Kodak Retina IIa 35mm rangefinder folding camera

This is the first part of my review of the Kodak Retina IIa 35mm rangefinder camera. I’ll cover the use of the camera and show some sample pictures in the next part – in this part I’m going to describe the Retina and also my particular copy.

You can also view these pictures in full screen here.

My Camera

I wanted to buy a Retina ever since I stumbled across Chris Sherlock’s retinarescue.com site a few months ago. I would recommend any camera collector visit it and has a browse through not only because it’s an interesting site, but also because it’s written by someone who so obviously knows what he is doing. I often visit and it was the first place I went to when I managed to pick up my Retina IIa a few weeks ago.

One problem with the Retina series is their popularity drive their price to quite high levels. It’s not unusual to pay £50 to £80 for a Retina II and a good example of the IIIC model can go for hundreds. I was therefore quite pleased that I managed to pick my copy up from eBay for only £25.

Of course, any camera bought from eBay has no real guarantee that it will work, so I was pleased when the camera turned up that it is basically in working order. The shutter works at all speeds, the bellows seem to be light tight, the aperture is nicely smooth in operation and the pop out lens mechanism also seems to be working well. The rangefinder also appears to be accurate although it’s a big dull. Fortunately there are full instructions on how to clean and then re-calibrate the rangefinder on Chris’s site, so I can use those to fix that issue.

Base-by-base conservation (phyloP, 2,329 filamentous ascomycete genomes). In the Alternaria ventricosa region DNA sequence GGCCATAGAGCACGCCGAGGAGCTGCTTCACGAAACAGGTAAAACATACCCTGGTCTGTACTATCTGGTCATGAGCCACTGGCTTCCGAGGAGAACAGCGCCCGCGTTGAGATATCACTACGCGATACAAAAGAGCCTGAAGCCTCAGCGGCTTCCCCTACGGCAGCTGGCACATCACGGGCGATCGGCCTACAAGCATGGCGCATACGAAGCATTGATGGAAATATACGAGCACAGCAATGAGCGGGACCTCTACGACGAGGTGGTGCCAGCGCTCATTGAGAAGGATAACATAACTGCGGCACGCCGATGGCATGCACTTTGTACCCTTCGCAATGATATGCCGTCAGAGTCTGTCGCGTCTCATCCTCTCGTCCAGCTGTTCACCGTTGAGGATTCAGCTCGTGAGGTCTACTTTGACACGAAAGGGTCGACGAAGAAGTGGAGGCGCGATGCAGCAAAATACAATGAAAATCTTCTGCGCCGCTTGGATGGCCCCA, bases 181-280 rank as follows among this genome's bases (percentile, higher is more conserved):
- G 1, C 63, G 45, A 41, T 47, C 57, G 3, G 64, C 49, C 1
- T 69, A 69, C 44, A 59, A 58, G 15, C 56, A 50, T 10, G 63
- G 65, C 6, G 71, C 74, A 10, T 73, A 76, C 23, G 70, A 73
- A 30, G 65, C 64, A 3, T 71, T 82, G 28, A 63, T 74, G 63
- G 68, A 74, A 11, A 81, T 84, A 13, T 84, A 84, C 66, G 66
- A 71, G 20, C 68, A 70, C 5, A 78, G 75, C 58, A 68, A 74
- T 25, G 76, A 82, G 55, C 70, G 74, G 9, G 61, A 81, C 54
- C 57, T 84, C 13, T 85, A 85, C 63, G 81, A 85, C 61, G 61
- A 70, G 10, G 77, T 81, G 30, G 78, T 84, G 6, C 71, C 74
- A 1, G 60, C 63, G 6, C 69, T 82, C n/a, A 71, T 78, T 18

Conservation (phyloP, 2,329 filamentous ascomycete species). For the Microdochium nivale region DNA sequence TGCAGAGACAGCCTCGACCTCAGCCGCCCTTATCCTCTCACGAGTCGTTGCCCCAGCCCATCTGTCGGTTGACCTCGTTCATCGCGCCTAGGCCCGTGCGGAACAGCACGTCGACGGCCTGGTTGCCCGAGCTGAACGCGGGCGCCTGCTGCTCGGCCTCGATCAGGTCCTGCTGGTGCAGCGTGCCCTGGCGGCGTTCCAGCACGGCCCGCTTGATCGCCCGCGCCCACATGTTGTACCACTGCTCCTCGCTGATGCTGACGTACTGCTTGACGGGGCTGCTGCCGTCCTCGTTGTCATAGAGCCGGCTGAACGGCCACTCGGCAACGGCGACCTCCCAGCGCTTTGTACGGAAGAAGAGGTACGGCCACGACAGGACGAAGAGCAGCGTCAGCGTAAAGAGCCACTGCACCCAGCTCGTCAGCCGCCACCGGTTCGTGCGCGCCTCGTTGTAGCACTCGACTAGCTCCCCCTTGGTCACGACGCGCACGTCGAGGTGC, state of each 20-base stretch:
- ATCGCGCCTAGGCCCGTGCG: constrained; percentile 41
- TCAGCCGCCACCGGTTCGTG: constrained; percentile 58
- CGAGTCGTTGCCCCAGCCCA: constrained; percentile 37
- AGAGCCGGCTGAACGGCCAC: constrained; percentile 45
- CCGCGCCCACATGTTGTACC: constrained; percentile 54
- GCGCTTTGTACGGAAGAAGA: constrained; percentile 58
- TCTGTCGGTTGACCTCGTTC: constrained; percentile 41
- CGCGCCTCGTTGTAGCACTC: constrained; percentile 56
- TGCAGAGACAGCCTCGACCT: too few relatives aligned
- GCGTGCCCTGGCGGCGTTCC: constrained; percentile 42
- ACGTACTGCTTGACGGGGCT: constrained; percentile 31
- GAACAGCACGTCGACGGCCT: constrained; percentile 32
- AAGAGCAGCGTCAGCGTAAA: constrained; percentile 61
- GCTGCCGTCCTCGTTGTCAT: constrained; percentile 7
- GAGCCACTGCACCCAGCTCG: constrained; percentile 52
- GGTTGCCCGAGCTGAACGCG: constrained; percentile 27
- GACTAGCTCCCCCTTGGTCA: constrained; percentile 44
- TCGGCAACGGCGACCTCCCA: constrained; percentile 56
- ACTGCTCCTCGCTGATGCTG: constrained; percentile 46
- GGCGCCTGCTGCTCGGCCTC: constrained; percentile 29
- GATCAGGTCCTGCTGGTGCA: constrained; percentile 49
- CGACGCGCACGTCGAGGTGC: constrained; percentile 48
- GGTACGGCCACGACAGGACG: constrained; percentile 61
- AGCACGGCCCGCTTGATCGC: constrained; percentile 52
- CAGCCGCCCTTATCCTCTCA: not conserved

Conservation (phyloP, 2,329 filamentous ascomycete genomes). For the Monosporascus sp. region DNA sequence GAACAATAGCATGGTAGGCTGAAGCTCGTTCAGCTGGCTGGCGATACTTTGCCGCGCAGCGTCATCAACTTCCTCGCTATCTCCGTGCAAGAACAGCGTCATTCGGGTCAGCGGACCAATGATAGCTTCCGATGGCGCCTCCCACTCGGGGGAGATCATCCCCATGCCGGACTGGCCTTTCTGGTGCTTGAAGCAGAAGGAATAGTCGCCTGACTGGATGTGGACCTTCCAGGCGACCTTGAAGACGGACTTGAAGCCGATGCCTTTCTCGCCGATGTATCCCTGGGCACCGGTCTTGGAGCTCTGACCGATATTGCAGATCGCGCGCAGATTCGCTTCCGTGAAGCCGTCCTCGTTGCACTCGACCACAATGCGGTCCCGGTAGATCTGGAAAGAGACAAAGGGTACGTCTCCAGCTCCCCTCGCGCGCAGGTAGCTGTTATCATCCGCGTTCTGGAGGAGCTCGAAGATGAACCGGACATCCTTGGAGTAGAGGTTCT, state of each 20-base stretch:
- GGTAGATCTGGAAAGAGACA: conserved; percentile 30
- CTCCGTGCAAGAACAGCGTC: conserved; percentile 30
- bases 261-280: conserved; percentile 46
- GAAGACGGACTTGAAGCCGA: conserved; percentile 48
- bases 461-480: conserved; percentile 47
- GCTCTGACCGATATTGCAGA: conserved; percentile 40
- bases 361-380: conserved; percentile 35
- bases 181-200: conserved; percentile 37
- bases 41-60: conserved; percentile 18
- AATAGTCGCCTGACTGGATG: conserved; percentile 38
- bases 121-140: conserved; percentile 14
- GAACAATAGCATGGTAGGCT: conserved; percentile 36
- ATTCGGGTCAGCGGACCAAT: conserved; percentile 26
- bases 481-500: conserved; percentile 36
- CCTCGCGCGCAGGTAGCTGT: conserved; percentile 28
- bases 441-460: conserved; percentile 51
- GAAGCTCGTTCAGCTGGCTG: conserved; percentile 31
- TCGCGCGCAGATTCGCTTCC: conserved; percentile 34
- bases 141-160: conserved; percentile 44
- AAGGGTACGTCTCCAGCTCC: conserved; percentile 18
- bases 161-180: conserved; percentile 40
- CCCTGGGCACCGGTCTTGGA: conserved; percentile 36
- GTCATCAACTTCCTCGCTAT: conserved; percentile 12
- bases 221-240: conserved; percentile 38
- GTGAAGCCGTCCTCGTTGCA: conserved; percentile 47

One slight issue which seems to have sorted itself out was the film advance lever which wouldn’t complete its travel and return. I had no experience of the Retina series so I didn’t know if this was normal behaviour, but it didn’t seem likely. I did some Internet research and confirmed that the lever should return to the closed position after advance, so I thought there was a problem, but after a few strokes the issue sorted itself out and the advance now works nicely.

When I look into the lens there are a few patches of what I suspect are mold growing – they aren’t the traditional spider web of fungus, just light blue rings. I have cleaned the outer surfaces of the lens (both sides – it just unscrews from the lens body) but they haven’t come off so I think they are on the inner surface. I’ll need to get the lens apart and clean it up.

The general cosmetic condition of my camera is good, but grubby. When I get the top off the camera to clean the rangefinder, I’ll probably pop the cover parts into the ultrasonic cleaner to get them clean. I’ll also investigate how much dismantling is necessary to remove the and / or clean the lens cover mechanism which is a bit dirty.

Inside my camera is a label, presumably placed there by the original seller, which says ‘Frith Bros. Ltd, The Camera Shop, Kingston’ and the leather case has the original owners name and address in which is in Hamworth, Middlesex. I like to find these sort of things as they add to the authenticity of the piece.

Kodak Retina IIa Description

I have to say that before I discovered the Retina series I had always viewed Kodak as a manufacturer of mass market, plastic cameras. I had no idea they also made quality equipment, and it’s obvious when you look at the Retina IIa that it is a quality piece of equipment.

The Retina series spanned a long period in camera history with the first model being produced in the mid 1930’s and the last models stopping production in 1960. During that time they went from being simple viewfinder models to rangefinder models with in built light meters. The model I have is a Retina IIa (type 016), which was produced quite late in the series from about 1951 to 1954. It does not have a light meter, but is equipped with a rangefinder which is coupled to the focus element in the lens.